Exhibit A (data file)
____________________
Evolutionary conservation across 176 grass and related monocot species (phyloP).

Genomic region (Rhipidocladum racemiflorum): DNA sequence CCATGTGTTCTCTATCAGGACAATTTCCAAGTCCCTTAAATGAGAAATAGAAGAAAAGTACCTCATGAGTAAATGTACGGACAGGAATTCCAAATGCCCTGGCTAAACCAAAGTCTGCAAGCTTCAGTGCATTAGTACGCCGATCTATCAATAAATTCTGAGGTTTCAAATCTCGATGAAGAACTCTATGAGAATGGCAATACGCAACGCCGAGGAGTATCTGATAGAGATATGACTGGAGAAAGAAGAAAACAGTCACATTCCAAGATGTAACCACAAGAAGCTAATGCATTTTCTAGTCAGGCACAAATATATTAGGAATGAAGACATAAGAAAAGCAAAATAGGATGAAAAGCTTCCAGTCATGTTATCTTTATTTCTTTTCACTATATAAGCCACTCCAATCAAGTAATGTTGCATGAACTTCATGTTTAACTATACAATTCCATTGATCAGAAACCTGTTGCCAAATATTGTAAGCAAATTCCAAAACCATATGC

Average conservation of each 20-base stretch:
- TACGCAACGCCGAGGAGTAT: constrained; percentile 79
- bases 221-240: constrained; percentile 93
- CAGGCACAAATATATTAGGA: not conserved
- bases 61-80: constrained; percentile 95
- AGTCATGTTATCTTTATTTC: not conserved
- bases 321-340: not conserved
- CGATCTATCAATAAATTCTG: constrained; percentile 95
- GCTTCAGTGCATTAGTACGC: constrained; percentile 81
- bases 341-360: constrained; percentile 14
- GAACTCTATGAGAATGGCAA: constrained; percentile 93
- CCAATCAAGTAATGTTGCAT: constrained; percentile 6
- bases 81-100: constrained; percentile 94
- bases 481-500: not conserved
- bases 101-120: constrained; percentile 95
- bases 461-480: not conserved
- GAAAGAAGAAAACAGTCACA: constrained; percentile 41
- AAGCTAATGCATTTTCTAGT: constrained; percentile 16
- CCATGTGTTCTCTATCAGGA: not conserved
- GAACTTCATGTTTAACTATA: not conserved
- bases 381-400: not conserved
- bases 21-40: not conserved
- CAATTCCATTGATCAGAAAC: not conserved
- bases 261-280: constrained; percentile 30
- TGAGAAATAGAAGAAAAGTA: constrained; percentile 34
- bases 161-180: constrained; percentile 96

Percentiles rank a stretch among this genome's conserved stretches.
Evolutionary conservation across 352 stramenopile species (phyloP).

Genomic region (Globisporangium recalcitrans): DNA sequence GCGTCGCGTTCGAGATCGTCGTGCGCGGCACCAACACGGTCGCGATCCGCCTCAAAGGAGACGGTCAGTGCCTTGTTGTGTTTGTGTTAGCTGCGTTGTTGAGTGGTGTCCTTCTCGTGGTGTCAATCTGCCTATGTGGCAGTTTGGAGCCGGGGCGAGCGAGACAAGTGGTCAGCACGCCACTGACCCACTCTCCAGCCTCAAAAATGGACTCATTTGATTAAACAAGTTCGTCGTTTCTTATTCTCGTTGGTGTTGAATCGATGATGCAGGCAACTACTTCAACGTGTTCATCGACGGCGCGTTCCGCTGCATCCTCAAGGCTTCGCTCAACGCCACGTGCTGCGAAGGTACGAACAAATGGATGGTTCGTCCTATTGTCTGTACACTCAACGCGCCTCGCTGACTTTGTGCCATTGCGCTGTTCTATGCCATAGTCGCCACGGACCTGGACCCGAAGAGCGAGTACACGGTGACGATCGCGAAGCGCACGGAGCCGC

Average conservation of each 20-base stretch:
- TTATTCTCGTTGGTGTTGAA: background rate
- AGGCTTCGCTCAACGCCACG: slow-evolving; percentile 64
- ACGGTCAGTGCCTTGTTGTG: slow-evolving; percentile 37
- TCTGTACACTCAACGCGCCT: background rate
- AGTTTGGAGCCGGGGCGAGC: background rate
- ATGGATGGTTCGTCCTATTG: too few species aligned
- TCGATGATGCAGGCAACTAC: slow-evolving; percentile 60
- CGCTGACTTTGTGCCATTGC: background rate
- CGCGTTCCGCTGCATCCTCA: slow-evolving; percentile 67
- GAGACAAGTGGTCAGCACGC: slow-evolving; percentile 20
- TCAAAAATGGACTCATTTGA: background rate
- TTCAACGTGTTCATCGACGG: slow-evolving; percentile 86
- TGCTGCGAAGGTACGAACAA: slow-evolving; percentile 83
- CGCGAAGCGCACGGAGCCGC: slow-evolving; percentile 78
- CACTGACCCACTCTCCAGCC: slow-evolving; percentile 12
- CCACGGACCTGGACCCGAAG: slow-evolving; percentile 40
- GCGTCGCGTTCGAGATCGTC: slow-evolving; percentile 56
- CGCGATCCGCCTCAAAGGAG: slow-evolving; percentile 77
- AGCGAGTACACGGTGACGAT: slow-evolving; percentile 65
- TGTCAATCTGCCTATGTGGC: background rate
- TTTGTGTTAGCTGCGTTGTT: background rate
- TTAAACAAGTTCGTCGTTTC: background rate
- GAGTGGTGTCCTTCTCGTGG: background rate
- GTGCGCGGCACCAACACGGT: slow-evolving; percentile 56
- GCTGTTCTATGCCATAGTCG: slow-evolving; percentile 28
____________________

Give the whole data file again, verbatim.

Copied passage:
Evolutionary conservation across 176 grass and related monocot species (phyloP).

Genomic region (Rhipidocladum racemiflorum): DNA sequence CCATGTGTTCTCTATCAGGACAATTTCCAAGTCCCTTAAATGAGAAATAGAAGAAAAGTACCTCATGAGTAAATGTACGGACAGGAATTCCAAATGCCCTGGCTAAACCAAAGTCTGCAAGCTTCAGTGCATTAGTACGCCGATCTATCAATAAATTCTGAGGTTTCAAATCTCGATGAAGAACTCTATGAGAATGGCAATACGCAACGCCGAGGAGTATCTGATAGAGATATGACTGGAGAAAGAAGAAAACAGTCACATTCCAAGATGTAACCACAAGAAGCTAATGCATTTTCTAGTCAGGCACAAATATATTAGGAATGAAGACATAAGAAAAGCAAAATAGGATGAAAAGCTTCCAGTCATGTTATCTTTATTTCTTTTCACTATATAAGCCACTCCAATCAAGTAATGTTGCATGAACTTCATGTTTAACTATACAATTCCATTGATCAGAAACCTGTTGCCAAATATTGTAAGCAAATTCCAAAACCATATGC

Average conservation of each 20-base stretch:
- TACGCAACGCCGAGGAGTAT: constrained; percentile 79
- bases 221-240: constrained; percentile 93
- CAGGCACAAATATATTAGGA: not conserved
- bases 61-80: constrained; percentile 95
- AGTCATGTTATCTTTATTTC: not conserved
- bases 321-340: not conserved
- CGATCTATCAATAAATTCTG: constrained; percentile 95
- GCTTCAGTGCATTAGTACGC: constrained; percentile 81
- bases 341-360: constrained; percentile 14
- GAACTCTATGAGAATGGCAA: constrained; percentile 93
- CCAATCAAGTAATGTTGCAT: constrained; percentile 6
- bases 81-100: constrained; percentile 94
- bases 481-500: not conserved
- bases 101-120: constrained; percentile 95
- bases 461-480: not conserved
- GAAAGAAGAAAACAGTCACA: constrained; percentile 41
- AAGCTAATGCATTTTCTAGT: constrained; percentile 16
- CCATGTGTTCTCTATCAGGA: not conserved
- GAACTTCATGTTTAACTATA: not conserved
- bases 381-400: not conserved
- bases 21-40: not conserved
- CAATTCCATTGATCAGAAAC: not conserved
- bases 261-280: constrained; percentile 30
- TGAGAAATAGAAGAAAAGTA: constrained; percentile 34
- bases 161-180: constrained; percentile 96

Percentiles rank a stretch among this genome's conserved stretches.
Evolutionary conservation across 352 stramenopile species (phyloP).

Genomic region (Globisporangium recalcitrans): DNA sequence GCGTCGCGTTCGAGATCGTCGTGCGCGGCACCAACACGGTCGCGATCCGCCTCAAAGGAGACGGTCAGTGCCTTGTTGTGTTTGTGTTAGCTGCGTTGTTGAGTGGTGTCCTTCTCGTGGTGTCAATCTGCCTATGTGGCAGTTTGGAGCCGGGGCGAGCGAGACAAGTGGTCAGCACGCCACTGACCCACTCTCCAGCCTCAAAAATGGACTCATTTGATTAAACAAGTTCGTCGTTTCTTATTCTCGTTGGTGTTGAATCGATGATGCAGGCAACTACTTCAACGTGTTCATCGACGGCGCGTTCCGCTGCATCCTCAAGGCTTCGCTCAACGCCACGTGCTGCGAAGGTACGAACAAATGGATGGTTCGTCCTATTGTCTGTACACTCAACGCGCCTCGCTGACTTTGTGCCATTGCGCTGTTCTATGCCATAGTCGCCACGGACCTGGACCCGAAGAGCGAGTACACGGTGACGATCGCGAAGCGCACGGAGCCGC

Average conservation of each 20-base stretch:
- TTATTCTCGTTGGTGTTGAA: background rate
- AGGCTTCGCTCAACGCCACG: slow-evolving; percentile 64
- ACGGTCAGTGCCTTGTTGTG: slow-evolving; percentile 37
- TCTGTACACTCAACGCGCCT: background rate
- AGTTTGGAGCCGGGGCGAGC: background rate
- ATGGATGGTTCGTCCTATTG: too few species aligned
- TCGATGATGCAGGCAACTAC: slow-evolving; percentile 60
- CGCTGACTTTGTGCCATTGC: background rate
- CGCGTTCCGCTGCATCCTCA: slow-evolving; percentile 67
- GAGACAAGTGGTCAGCACGC: slow-evolving; percentile 20
- TCAAAAATGGACTCATTTGA: background rate
- TTCAACGTGTTCATCGACGG: slow-evolving; percentile 86
- TGCTGCGAAGGTACGAACAA: slow-evolving; percentile 83
- CGCGAAGCGCACGGAGCCGC: slow-evolving; percentile 78
- CACTGACCCACTCTCCAGCC: slow-evolving; percentile 12
- CCACGGACCTGGACCCGAAG: slow-evolving; percentile 40
- GCGTCGCGTTCGAGATCGTC: slow-evolving; percentile 56
- CGCGATCCGCCTCAAAGGAG: slow-evolving; percentile 77
- AGCGAGTACACGGTGACGAT: slow-evolving; percentile 65
- TGTCAATCTGCCTATGTGGC: background rate
- TTTGTGTTAGCTGCGTTGTT: background rate
- TTAAACAAGTTCGTCGTTTC: background rate
- GAGTGGTGTCCTTCTCGTGG: background rate
- GTGCGCGGCACCAACACGGT: slow-evolving; percentile 56
- GCTGTTCTATGCCATAGTCG: slow-evolving; percentile 28